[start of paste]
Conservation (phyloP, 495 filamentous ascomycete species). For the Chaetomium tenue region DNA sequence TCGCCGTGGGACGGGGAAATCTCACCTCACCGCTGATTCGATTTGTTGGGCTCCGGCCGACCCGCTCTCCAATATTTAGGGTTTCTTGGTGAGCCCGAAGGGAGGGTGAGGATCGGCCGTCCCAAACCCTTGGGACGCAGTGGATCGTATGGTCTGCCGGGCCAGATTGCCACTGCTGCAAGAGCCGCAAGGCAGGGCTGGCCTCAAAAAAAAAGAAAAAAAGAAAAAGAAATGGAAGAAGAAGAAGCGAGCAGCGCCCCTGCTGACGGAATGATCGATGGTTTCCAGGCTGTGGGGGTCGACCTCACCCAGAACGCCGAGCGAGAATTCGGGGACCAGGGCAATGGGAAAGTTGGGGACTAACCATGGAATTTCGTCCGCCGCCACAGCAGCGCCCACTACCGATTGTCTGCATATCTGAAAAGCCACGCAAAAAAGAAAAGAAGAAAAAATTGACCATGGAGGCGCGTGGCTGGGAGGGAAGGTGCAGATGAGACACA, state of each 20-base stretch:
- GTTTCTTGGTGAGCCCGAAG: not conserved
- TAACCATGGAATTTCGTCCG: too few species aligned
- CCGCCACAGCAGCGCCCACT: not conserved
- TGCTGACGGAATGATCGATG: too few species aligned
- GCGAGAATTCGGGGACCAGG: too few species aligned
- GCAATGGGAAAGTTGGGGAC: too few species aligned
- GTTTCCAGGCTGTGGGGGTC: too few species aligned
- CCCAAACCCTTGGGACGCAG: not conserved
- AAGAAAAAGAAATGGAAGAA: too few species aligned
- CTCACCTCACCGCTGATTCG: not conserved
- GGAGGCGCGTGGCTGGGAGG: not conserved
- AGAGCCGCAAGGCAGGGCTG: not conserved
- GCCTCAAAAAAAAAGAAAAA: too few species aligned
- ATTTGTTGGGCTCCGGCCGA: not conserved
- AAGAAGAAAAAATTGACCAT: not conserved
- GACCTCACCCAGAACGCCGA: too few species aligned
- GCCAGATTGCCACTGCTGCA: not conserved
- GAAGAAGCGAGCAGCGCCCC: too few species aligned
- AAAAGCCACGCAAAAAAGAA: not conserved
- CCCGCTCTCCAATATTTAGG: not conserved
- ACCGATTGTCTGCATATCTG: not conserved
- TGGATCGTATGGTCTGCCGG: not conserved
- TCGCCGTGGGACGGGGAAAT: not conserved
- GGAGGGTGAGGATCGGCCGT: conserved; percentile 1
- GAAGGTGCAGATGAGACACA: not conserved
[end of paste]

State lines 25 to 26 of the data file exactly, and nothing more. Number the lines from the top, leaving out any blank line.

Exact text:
- GGAGGGTGAGGATCGGCCGT: conserved; percentile 1
- GAAGGTGCAGATGAGACACA: not conserved